Research Assistant - Exercise
Prof. Dickstein conducts research on health care markets. Some of his recent research projects include:
- "Take-Up, Drop-Out, and Spending in ACA Marketplaces" (with Rebecca Diamond, Tim McQuade, Petra Persson)
- “Physician vs. Patient Incentives in Prescription Drug Choice"
- “Efficient Provision of Experience Goods: Evidence from Antidepressant Choice”
- "Industry Input in Policymaking: Evidence from Medicare" (with David C. Chan)
For a current project, Prof. Dickstein collected data for surgical procedures carried out in hospitals and “ambulatory surgery centers” for multiple regions/markets. The goal of the research is to analyze the market for hospital services and the incentives for entry of competing ambulatory centers.
We wish to study how competition evolved over time by comparing the number of procedures completed and total revenue earned in each market over time at facilities of each type—hospitals vs. ambulatory surgery centers.
There are a few data files needed for this exercise.
- data_exercise.csv is a dataset containing quarterly data for the years 1997 through 2012. This dataset contains one summary observation per facility per quarter.
- data_description.csv contains a description of the variables in data_exercise.csv.
- fac_exercise.csv is a dataset containing a facility-level “for-profit” status indicator.
Steps to complete:
- Download and unzip the files: http://pages.stern.nyu.edu/~mdickste/research/hospital_exercise.zip.
- Open data_exercise.csv. We are only interested in examining hospitals and ambulatory surgery centers. Do not include any facilities labeled as other types beyond these two categories. Report the mean, median, standard deviation, min value, and max value of: number of procedures completed, total revenue, and the mean charge per patient. Report these summary statistics for each year and for each of the two facility types.
- The data begin in Q1 of 1997. Firms that existed at the time are considered “incumbents”; firms that entered after 1997 Q1 are considered “entrants” in the year and quarter in which they began having positive revenues, and incumbents in subsequent years. Create three new variables in the dataset to capture these designations. First, create an indicator variable that equals 1 for the periods in which a facility is an “entrant”. Second, create an indicator variable that equals one for the periods in which we consider the firm an incumbent. And third, create a count variable that contains the running number of years for which the facility has existed. Document exactly how you create these variables.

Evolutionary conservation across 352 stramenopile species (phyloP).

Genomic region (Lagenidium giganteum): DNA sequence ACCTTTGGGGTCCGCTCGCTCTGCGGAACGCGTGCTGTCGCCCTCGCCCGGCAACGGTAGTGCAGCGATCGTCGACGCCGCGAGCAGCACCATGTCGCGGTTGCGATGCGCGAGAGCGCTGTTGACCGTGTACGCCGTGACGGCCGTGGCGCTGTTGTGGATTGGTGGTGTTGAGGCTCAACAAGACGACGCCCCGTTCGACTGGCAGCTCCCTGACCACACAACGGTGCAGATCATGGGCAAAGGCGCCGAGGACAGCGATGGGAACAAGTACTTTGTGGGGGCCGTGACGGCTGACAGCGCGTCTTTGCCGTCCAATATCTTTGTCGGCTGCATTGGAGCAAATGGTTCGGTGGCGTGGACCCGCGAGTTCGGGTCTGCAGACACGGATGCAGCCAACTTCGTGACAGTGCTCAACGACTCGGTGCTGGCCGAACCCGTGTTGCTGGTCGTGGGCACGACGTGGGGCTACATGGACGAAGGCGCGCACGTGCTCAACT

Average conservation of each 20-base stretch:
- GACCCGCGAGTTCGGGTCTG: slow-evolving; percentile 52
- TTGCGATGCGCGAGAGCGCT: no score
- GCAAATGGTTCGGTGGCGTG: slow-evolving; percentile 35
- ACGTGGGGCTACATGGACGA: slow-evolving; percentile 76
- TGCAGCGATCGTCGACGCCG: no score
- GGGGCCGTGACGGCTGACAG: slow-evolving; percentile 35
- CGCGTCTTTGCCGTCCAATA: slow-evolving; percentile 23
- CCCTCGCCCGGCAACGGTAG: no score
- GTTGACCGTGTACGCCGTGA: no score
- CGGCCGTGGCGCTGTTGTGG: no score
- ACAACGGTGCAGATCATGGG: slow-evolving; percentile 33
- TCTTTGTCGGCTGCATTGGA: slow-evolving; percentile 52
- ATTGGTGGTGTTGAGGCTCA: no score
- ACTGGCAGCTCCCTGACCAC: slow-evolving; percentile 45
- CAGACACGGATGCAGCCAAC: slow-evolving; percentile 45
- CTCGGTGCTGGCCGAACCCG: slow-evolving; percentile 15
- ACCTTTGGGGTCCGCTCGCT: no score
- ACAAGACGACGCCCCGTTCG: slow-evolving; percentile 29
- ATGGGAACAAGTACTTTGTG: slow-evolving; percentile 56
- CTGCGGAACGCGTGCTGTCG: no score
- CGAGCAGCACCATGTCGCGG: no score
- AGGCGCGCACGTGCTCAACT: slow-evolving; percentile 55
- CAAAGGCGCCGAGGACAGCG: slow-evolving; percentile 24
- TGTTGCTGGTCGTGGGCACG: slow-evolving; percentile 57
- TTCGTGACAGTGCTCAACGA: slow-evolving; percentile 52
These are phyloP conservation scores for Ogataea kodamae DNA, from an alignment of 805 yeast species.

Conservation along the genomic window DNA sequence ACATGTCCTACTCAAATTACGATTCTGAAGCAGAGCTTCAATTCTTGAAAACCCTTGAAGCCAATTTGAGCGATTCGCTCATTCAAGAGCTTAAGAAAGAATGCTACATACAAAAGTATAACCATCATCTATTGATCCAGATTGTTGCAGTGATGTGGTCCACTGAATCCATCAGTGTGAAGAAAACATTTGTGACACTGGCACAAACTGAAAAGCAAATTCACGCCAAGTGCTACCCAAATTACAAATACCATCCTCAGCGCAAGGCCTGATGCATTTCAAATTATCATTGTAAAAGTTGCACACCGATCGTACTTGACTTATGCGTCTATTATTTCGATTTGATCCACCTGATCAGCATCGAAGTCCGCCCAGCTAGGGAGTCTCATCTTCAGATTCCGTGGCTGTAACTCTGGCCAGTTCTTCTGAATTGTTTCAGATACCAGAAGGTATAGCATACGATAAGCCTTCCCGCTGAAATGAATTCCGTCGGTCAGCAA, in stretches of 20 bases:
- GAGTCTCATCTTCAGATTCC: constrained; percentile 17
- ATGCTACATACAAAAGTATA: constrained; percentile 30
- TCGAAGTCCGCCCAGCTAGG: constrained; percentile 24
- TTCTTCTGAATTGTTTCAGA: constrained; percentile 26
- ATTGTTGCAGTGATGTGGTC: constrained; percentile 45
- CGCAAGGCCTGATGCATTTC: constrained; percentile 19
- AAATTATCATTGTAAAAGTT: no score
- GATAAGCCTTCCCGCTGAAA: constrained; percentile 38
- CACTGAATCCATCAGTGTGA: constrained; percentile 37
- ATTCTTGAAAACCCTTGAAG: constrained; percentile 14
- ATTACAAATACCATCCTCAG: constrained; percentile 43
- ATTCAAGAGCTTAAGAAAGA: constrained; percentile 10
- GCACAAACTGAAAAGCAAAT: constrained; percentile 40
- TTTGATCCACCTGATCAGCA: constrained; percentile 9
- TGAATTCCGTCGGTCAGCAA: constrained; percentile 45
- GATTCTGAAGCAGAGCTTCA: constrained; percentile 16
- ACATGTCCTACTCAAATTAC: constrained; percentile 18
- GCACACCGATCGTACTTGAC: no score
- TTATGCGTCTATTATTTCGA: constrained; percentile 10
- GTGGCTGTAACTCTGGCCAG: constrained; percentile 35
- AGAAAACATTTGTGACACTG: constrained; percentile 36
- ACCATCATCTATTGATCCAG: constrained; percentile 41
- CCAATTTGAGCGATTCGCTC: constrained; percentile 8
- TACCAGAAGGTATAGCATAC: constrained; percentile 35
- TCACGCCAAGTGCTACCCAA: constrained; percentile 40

- Now you need to merge in data on the characteristics of each facility, including its for-profit status. These data are saved in fac_exercise.csv. Merge this into the dataset you've created in (3) above.
- We now want to analyze the effect of competition on prices. To do so, we need to create a count of the number of facilities operating in a region (region_id) in a given year and quarter. Create this variable and merge it back to the dataset you created in (4) as a new variable, “num_facilities”.
- Test how competition affects prices. Run a regression of the natural log of per-patient charges on a constant and the “num_facilities” variable you created in (5) (Useful stata commands, if using stata: gen, reg). Note: a regression is just finding a line of best fit through the data. Does competition have an effect on prices?
Please submit your script file (this is the name of the file containing your code) and your .log file (this file saves the output in a text file) to email@example.com when you have finished your work.
Note that not everything in this write up will spell out exactly how to do each step. Be resourceful: look in the Stata/Sas/Matlab/R/Python documentation files, use google... Please comment your code and be sure to note things that you were not quite sure about and the solution you chose. We are looking for work that carefully executes the assignment with clear documentation of the decisions made. If you can't figure something out, that is fine. Document your confusion, make a decision of how to proceed, and continue.